The man who started the wild rumpus, passed away Tuesday at the age of 83.
Maurice Sendak, author and illustrator of “Where the Wild Things Are” and “In the Night Kitchen” died in a hospital in Danbury, Connecticut early Tuesday morning alongside longtime caregiver, Lynn Caponera.
Huffington Post reports that the author suffered a stroke on Friday.
“I write books that seem more suitable for children, and that's OK with me. They are a better audience and tougher critics,” Sandek told the Associated Press. “Kids tell you what they think, not what they think they should think."
Sendak’s dark style was not always embraced by the public. “Where the Wild Things Are” was originally published in 1963 by Harper & Row. At first, librarians claimed it was too scary for kids initially banned it from shelves. In 1964, it was awarded a Caldecott Medal as the most distinguished American picture book for children.
More important to Sendak was how kids received the story.
“Dear Mr. Sendak,” an 8-year-old boy wrote the author. “How much does it cost to get to where the wild things are? If it is not expensive, my sister and I would like to spend the summer there.”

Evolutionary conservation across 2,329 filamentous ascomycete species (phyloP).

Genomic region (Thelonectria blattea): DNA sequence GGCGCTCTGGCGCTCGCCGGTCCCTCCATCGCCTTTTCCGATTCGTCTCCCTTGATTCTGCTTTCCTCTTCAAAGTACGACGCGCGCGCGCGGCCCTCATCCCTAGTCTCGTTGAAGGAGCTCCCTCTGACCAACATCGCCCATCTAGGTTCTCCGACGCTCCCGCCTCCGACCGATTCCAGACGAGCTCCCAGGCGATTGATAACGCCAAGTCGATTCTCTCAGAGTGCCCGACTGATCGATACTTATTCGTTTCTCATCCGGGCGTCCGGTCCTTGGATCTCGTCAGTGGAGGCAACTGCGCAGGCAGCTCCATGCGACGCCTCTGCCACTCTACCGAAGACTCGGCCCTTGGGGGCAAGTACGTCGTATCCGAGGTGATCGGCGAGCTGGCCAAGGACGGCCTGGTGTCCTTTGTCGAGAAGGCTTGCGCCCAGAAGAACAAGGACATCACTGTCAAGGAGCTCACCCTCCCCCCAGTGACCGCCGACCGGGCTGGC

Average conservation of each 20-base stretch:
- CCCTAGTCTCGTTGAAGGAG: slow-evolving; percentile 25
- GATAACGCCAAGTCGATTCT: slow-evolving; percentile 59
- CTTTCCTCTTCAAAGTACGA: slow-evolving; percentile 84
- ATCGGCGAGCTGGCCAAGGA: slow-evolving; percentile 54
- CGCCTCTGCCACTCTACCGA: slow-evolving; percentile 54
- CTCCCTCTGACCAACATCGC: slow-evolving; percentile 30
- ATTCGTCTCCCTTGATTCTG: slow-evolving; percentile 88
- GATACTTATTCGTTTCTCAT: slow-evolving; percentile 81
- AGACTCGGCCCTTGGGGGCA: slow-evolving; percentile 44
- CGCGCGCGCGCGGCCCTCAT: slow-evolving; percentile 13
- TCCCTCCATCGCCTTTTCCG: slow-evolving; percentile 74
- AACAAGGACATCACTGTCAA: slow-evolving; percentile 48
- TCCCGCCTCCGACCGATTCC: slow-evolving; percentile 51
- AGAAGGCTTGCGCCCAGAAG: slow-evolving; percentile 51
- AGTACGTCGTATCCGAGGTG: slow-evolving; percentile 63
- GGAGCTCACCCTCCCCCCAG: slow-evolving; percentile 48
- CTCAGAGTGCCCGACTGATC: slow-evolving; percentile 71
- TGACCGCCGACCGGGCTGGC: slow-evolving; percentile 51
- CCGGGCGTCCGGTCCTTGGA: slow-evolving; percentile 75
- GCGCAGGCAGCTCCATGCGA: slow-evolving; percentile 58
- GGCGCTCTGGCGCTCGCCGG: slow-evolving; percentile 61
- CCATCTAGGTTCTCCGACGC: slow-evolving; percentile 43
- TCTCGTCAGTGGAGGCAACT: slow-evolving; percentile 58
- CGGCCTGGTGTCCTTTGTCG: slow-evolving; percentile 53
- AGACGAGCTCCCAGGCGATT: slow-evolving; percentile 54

In 2009, President Obama read “Wild Things” at the White House Easter egg roll. The book was made into a Golden Globe nominated film by Spike Jonze that same year.
Many consider Sandek the most important children’s book artist of the 20th century.
Among the many other titles Sendak also wrote and illustrated are “Outside Over There” (1981), “The Sign on Rosie’s Door” (1960), and “Higlety Piggelty Pop!” (1967). In 1996, Sendak was awarded a National Medal of the Arts for the body of work that he contributed.
“Please don't go. We'll eat you up. We love you so,” a line from “Wild Things” reads.
Sendak’s legacy lives on in the stories he leaves behind for us.